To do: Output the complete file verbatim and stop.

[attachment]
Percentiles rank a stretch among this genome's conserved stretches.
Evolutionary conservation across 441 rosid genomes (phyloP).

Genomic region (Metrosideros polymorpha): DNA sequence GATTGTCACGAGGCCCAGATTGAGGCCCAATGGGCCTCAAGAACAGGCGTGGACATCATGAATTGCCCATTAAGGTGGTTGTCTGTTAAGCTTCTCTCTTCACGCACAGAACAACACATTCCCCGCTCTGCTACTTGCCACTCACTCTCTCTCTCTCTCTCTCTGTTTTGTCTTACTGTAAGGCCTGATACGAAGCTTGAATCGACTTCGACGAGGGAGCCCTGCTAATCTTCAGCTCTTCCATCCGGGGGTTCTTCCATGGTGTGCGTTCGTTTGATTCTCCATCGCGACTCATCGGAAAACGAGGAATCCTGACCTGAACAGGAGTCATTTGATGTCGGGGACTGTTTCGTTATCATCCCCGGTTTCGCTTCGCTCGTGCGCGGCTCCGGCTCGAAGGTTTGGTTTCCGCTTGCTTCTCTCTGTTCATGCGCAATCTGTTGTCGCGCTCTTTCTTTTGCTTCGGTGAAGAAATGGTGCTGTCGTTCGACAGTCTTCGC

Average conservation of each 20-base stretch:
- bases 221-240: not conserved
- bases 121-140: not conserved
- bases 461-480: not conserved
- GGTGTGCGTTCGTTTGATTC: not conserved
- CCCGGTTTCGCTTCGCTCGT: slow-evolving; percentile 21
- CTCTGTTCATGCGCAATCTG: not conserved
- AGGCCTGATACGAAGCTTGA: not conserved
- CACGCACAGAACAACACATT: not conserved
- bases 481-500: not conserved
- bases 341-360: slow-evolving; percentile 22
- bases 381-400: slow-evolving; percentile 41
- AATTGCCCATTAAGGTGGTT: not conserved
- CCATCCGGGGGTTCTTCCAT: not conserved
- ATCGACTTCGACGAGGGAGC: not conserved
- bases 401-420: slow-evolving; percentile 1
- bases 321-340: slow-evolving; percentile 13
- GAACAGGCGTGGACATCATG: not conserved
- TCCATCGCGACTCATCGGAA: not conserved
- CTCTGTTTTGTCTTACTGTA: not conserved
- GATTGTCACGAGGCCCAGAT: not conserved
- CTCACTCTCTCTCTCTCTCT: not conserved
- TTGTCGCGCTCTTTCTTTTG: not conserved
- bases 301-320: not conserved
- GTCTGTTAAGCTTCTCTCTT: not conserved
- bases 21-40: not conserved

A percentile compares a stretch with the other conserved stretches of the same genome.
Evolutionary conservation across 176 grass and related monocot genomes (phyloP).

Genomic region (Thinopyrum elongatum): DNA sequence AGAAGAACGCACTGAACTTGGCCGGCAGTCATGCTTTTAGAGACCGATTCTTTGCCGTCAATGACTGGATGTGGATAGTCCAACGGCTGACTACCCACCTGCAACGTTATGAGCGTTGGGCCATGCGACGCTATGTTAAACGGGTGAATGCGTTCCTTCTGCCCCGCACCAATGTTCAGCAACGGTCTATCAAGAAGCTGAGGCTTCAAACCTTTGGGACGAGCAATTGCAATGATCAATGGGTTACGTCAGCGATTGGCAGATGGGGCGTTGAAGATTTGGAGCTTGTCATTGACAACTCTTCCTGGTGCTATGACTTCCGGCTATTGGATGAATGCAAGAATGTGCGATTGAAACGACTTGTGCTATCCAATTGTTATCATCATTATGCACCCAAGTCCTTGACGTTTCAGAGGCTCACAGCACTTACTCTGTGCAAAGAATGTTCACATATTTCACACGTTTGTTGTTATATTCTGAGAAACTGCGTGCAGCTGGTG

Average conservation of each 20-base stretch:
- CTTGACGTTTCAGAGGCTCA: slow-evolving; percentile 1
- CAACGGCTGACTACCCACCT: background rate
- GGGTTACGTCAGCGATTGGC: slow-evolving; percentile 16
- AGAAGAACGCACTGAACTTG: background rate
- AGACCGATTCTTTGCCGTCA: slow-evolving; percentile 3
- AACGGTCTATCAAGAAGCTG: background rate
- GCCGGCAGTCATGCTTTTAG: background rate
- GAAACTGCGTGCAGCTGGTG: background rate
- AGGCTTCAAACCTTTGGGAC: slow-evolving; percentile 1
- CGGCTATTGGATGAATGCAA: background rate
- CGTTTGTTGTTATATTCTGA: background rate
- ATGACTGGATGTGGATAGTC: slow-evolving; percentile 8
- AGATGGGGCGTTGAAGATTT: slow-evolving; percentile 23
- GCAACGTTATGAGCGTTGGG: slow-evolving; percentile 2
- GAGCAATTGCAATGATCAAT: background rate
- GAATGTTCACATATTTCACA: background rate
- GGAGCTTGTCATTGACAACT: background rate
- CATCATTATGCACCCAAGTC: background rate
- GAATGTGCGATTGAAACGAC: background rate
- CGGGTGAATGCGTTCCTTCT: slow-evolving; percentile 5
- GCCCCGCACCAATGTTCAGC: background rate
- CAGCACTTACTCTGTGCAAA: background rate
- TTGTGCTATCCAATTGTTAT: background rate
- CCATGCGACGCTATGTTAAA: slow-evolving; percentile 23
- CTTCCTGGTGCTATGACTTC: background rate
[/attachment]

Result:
Percentiles rank a stretch among this genome's conserved stretches.
Evolutionary conservation across 441 rosid genomes (phyloP).

Genomic region (Metrosideros polymorpha): DNA sequence GATTGTCACGAGGCCCAGATTGAGGCCCAATGGGCCTCAAGAACAGGCGTGGACATCATGAATTGCCCATTAAGGTGGTTGTCTGTTAAGCTTCTCTCTTCACGCACAGAACAACACATTCCCCGCTCTGCTACTTGCCACTCACTCTCTCTCTCTCTCTCTCTGTTTTGTCTTACTGTAAGGCCTGATACGAAGCTTGAATCGACTTCGACGAGGGAGCCCTGCTAATCTTCAGCTCTTCCATCCGGGGGTTCTTCCATGGTGTGCGTTCGTTTGATTCTCCATCGCGACTCATCGGAAAACGAGGAATCCTGACCTGAACAGGAGTCATTTGATGTCGGGGACTGTTTCGTTATCATCCCCGGTTTCGCTTCGCTCGTGCGCGGCTCCGGCTCGAAGGTTTGGTTTCCGCTTGCTTCTCTCTGTTCATGCGCAATCTGTTGTCGCGCTCTTTCTTTTGCTTCGGTGAAGAAATGGTGCTGTCGTTCGACAGTCTTCGC

Average conservation of each 20-base stretch:
- bases 221-240: not conserved
- bases 121-140: not conserved
- bases 461-480: not conserved
- GGTGTGCGTTCGTTTGATTC: not conserved
- CCCGGTTTCGCTTCGCTCGT: slow-evolving; percentile 21
- CTCTGTTCATGCGCAATCTG: not conserved
- AGGCCTGATACGAAGCTTGA: not conserved
- CACGCACAGAACAACACATT: not conserved
- bases 481-500: not conserved
- bases 341-360: slow-evolving; percentile 22
- bases 381-400: slow-evolving; percentile 41
- AATTGCCCATTAAGGTGGTT: not conserved
- CCATCCGGGGGTTCTTCCAT: not conserved
- ATCGACTTCGACGAGGGAGC: not conserved
- bases 401-420: slow-evolving; percentile 1
- bases 321-340: slow-evolving; percentile 13
- GAACAGGCGTGGACATCATG: not conserved
- TCCATCGCGACTCATCGGAA: not conserved
- CTCTGTTTTGTCTTACTGTA: not conserved
- GATTGTCACGAGGCCCAGAT: not conserved
- CTCACTCTCTCTCTCTCTCT: not conserved
- TTGTCGCGCTCTTTCTTTTG: not conserved
- bases 301-320: not conserved
- GTCTGTTAAGCTTCTCTCTT: not conserved
- bases 21-40: not conserved

A percentile compares a stretch with the other conserved stretches of the same genome.
Evolutionary conservation across 176 grass and related monocot genomes (phyloP).

Genomic region (Thinopyrum elongatum): DNA sequence AGAAGAACGCACTGAACTTGGCCGGCAGTCATGCTTTTAGAGACCGATTCTTTGCCGTCAATGACTGGATGTGGATAGTCCAACGGCTGACTACCCACCTGCAACGTTATGAGCGTTGGGCCATGCGACGCTATGTTAAACGGGTGAATGCGTTCCTTCTGCCCCGCACCAATGTTCAGCAACGGTCTATCAAGAAGCTGAGGCTTCAAACCTTTGGGACGAGCAATTGCAATGATCAATGGGTTACGTCAGCGATTGGCAGATGGGGCGTTGAAGATTTGGAGCTTGTCATTGACAACTCTTCCTGGTGCTATGACTTCCGGCTATTGGATGAATGCAAGAATGTGCGATTGAAACGACTTGTGCTATCCAATTGTTATCATCATTATGCACCCAAGTCCTTGACGTTTCAGAGGCTCACAGCACTTACTCTGTGCAAAGAATGTTCACATATTTCACACGTTTGTTGTTATATTCTGAGAAACTGCGTGCAGCTGGTG

Average conservation of each 20-base stretch:
- CTTGACGTTTCAGAGGCTCA: slow-evolving; percentile 1
- CAACGGCTGACTACCCACCT: background rate
- GGGTTACGTCAGCGATTGGC: slow-evolving; percentile 16
- AGAAGAACGCACTGAACTTG: background rate
- AGACCGATTCTTTGCCGTCA: slow-evolving; percentile 3
- AACGGTCTATCAAGAAGCTG: background rate
- GCCGGCAGTCATGCTTTTAG: background rate
- GAAACTGCGTGCAGCTGGTG: background rate
- AGGCTTCAAACCTTTGGGAC: slow-evolving; percentile 1
- CGGCTATTGGATGAATGCAA: background rate
- CGTTTGTTGTTATATTCTGA: background rate
- ATGACTGGATGTGGATAGTC: slow-evolving; percentile 8
- AGATGGGGCGTTGAAGATTT: slow-evolving; percentile 23
- GCAACGTTATGAGCGTTGGG: slow-evolving; percentile 2
- GAGCAATTGCAATGATCAAT: background rate
- GAATGTTCACATATTTCACA: background rate
- GGAGCTTGTCATTGACAACT: background rate
- CATCATTATGCACCCAAGTC: background rate
- GAATGTGCGATTGAAACGAC: background rate
- CGGGTGAATGCGTTCCTTCT: slow-evolving; percentile 5
- GCCCCGCACCAATGTTCAGC: background rate
- CAGCACTTACTCTGTGCAAA: background rate
- TTGTGCTATCCAATTGTTAT: background rate
- CCATGCGACGCTATGTTAAA: slow-evolving; percentile 23
- CTTCCTGGTGCTATGACTTC: background rate